It would have been easy for everyone at Russell Farm Market & Garden Centre to simply throw in the towel after the second devastating flood in less than two years at the business on the Trans Canada Highway near Westholme.
But they’re a resilient bunch there and the process of cleaning up the damage following the latest storm began in earnest Tuesday, a day after the flood waters receded enough to literally start picking up the pieces again. The process continued throughout the week with the aid of numerous dedicated volunteers willing to do almost anything to provide a helping hand.
“There’s no words to express the thank yous,” said operations manager Tammy Calverley. “We’ve had lots of offers of help.”
Several individuals, club members and businesses stepped forward immediately to lend assistance in the bid to speed up the onerous task of getting the business operational again.
“So much support, amazing,” said co-owner France Bournazel.
It’s been such a hectic and crucial time for the survival of the business. Being idled any longer than necessary just isn’t an option.
“Our goal is to be operational in some capacity as soon as possible,” noted Calverley.
“We’re relying on the hearts of the community and the trades people to do what they can for us. This is our slow time of the year. We don’t have cash flow. We operate on cash flow this time of the year.”
“I need the cash flow,” reinforced Bournazel. “I don’t have no insurance. We need to open. At least we’ll do a flood special. We need the money.”
Trying to get insurance was an impossible task, particularly after the last flood on Jan. 31, 2020 and the threat that it could easily happen again since little has been done on the Chemainus River to alleviate the recurring problems since then. And it was not from a lack of trying to get insurance, as attempts were even made to secure a policy with a company as far away as the United Kingdom.
“We struggled to get basic insurance and flood was not an option for us,” conceded Calverley.
Staff members have been fighting back tears at the prospect of getting through this unbelievable outcome again. But there’s a job to do and everyone is staying strong in the wake of incredible adversity.
“It’s so bad out there,” said Bournazel. “The one thing I feel I’m blessed. I have to look at the positives in life, I’m healthy.”
The biggest need, she added, is if there’s anyone in the community who has refrigeration units they can donate. The equipment that’s required to keep food cool and fresh is imperative and doesn’t come cheap to replace the ones no longer functional from water damage.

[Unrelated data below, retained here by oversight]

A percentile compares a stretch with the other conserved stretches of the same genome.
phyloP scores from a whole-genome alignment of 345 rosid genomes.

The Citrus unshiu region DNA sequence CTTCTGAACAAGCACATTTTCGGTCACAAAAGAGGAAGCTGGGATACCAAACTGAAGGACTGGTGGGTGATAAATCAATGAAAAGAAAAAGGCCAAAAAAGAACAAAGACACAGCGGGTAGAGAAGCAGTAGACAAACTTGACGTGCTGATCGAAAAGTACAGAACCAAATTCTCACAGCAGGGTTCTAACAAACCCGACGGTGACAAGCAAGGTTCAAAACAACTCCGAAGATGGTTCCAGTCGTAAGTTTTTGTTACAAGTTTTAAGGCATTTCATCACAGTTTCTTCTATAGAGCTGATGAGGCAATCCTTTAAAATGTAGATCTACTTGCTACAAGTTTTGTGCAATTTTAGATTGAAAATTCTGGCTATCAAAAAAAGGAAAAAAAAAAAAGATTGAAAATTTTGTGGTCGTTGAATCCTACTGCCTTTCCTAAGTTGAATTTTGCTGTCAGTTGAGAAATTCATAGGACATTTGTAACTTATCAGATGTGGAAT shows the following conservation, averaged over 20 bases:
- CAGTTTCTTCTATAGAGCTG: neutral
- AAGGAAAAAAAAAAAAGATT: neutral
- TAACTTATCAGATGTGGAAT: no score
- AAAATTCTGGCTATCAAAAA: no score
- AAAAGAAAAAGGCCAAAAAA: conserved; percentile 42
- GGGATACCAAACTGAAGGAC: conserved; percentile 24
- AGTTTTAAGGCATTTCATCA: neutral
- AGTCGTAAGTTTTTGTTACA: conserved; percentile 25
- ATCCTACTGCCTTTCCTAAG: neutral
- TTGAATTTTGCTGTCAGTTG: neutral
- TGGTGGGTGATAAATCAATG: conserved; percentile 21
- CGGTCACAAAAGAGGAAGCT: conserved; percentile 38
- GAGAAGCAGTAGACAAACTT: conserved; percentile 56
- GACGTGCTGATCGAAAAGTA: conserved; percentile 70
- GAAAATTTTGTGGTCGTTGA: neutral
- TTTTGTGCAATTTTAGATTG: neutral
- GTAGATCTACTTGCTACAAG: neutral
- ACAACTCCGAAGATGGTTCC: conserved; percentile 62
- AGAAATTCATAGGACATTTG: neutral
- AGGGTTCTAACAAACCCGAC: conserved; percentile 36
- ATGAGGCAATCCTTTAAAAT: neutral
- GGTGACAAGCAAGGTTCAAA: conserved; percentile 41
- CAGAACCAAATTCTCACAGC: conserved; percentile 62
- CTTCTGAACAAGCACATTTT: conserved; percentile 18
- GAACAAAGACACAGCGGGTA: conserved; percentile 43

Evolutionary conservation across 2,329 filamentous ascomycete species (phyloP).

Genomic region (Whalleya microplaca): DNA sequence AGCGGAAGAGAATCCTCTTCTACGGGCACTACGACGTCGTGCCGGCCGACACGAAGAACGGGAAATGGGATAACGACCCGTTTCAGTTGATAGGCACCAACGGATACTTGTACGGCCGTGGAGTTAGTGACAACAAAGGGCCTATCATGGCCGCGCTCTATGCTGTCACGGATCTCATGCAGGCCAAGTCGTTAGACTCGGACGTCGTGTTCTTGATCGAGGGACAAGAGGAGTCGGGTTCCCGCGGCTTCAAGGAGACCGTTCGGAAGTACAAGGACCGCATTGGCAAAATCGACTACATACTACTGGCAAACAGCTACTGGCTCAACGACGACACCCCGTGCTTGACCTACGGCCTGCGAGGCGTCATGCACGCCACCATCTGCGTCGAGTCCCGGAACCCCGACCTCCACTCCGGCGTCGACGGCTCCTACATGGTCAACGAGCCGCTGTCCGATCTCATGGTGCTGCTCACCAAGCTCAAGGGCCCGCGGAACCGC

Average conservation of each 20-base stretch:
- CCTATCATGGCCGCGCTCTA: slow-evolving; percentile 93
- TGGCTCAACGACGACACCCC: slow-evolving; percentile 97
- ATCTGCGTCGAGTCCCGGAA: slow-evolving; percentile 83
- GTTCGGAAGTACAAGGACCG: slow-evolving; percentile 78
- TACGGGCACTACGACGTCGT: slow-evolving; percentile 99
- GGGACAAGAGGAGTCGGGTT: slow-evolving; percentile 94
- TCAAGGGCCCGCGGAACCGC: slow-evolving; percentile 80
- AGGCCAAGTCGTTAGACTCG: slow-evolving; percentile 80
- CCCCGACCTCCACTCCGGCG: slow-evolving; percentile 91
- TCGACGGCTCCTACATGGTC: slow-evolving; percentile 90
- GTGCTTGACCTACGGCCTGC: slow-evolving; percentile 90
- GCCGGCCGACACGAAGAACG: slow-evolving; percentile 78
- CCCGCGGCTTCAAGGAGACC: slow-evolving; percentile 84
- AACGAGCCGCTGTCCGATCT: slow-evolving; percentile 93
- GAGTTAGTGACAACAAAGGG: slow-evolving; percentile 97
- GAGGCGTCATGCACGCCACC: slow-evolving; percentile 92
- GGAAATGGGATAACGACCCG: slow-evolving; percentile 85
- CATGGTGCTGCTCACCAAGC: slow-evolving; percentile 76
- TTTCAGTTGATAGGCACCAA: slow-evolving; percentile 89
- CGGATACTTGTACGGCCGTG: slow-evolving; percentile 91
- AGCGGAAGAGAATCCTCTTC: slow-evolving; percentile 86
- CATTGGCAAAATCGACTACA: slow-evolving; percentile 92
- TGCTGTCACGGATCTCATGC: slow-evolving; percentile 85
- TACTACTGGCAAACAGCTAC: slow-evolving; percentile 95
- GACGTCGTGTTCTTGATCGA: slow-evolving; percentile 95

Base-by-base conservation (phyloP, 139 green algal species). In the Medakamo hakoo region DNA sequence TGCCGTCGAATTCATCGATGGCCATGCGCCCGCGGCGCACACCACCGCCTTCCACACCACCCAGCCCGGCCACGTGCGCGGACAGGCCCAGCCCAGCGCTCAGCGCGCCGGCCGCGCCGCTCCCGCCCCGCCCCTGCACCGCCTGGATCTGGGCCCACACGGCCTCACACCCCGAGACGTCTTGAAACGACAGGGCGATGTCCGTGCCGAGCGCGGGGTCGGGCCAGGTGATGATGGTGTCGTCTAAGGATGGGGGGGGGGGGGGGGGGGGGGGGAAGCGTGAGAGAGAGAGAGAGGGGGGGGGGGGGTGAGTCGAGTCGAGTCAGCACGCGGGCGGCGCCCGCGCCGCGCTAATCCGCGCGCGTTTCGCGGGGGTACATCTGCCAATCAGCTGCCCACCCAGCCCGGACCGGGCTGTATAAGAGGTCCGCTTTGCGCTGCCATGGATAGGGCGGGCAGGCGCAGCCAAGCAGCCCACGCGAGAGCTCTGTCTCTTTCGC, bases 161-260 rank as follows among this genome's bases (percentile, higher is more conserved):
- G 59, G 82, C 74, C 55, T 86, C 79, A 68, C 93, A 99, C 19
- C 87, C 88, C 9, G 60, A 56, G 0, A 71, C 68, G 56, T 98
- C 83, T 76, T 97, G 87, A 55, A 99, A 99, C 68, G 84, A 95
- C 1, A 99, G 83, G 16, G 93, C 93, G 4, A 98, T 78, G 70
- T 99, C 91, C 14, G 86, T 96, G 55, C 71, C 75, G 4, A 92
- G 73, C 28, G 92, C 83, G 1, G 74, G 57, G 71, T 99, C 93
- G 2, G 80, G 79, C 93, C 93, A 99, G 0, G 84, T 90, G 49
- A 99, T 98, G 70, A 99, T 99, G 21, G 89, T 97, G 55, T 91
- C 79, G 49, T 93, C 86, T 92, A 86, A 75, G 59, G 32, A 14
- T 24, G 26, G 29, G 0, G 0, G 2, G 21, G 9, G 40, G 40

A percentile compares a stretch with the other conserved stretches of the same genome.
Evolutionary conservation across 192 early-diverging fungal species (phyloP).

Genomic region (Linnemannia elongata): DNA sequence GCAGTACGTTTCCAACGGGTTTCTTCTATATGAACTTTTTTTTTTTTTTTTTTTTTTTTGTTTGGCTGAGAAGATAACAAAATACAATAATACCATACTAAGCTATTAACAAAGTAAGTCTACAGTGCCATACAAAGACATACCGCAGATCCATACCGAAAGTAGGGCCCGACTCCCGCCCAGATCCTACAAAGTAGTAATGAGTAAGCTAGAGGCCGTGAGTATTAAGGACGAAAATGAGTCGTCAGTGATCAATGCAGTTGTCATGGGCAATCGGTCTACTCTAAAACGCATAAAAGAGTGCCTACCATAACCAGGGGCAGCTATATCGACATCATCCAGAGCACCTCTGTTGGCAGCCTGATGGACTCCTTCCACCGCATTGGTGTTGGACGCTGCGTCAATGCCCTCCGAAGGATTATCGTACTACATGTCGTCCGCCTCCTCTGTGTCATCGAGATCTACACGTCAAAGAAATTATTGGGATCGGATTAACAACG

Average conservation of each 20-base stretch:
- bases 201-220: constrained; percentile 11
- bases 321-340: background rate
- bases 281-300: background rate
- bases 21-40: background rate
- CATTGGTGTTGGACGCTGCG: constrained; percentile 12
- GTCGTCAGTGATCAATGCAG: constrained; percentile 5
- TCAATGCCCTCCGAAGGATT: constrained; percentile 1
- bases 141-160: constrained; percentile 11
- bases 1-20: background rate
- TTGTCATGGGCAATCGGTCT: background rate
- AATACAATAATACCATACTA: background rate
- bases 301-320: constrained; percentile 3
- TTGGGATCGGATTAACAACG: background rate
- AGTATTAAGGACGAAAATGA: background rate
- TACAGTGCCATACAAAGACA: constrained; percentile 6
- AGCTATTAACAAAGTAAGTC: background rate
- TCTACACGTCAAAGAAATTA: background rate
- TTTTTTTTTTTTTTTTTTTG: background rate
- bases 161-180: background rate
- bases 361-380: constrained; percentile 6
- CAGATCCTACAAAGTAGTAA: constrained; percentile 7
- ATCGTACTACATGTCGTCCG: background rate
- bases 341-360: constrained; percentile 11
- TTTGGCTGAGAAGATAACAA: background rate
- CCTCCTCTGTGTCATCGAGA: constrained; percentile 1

A few saving graces in this latest flood included the recovery of the Russell Stewart memorial bench. It means a lot to Bournezal as a testament to her business partner, who died in 2017.
The bench was swept right across the street from Russell Farm and Doug Groenendijk, whose family operates a farm on Mount Sicker Road, got on a tractor to salvage it.
“That’s when I burst into tears,” confided Bournazel. “That’s what Russell told me. You’ve got to keep going. So I keep going.”
The amount of silt this time was a lot less than the last flood, about two inches compared to nearly 10, making the muddy part of the clean-up more manageable.
“The river was already cleared out from the last flood,” pointed out Calverley.
There was also great concern about the goats connected to the farm, but they turned out to be OK.
“I called them from the highway,” said Bournezal. “They stuck their head out and I knew they were above water.”
Frustration over the continual threat of floods has grown for Russell Farm and the nearby Halalt First Nation, also heavily impacted again. The problem for this portion of the Chemainus River flooding lies with logjams while gravel bars on other parts of the river are the issue.
“It’s pretty much the same thing that happened before,” said Bournazel. “What do we have to do to fix the problem? The logs blocked the bridge again. You know these logs have been cut. They’re not fallen trees. The river got detoured.”
She added the river rose again from two inches to three feet in a matter of 50 seconds.
“You can see from the bridge how high the logs were. For them to fix it is for them to build a very nice dike. Who am I to deserve that? And for the (Halalt) First Nation, why are they under water again? It’s so sickening.
“They need to remove these logs. Nobody’s going to do nothing so I don’t know what to do.”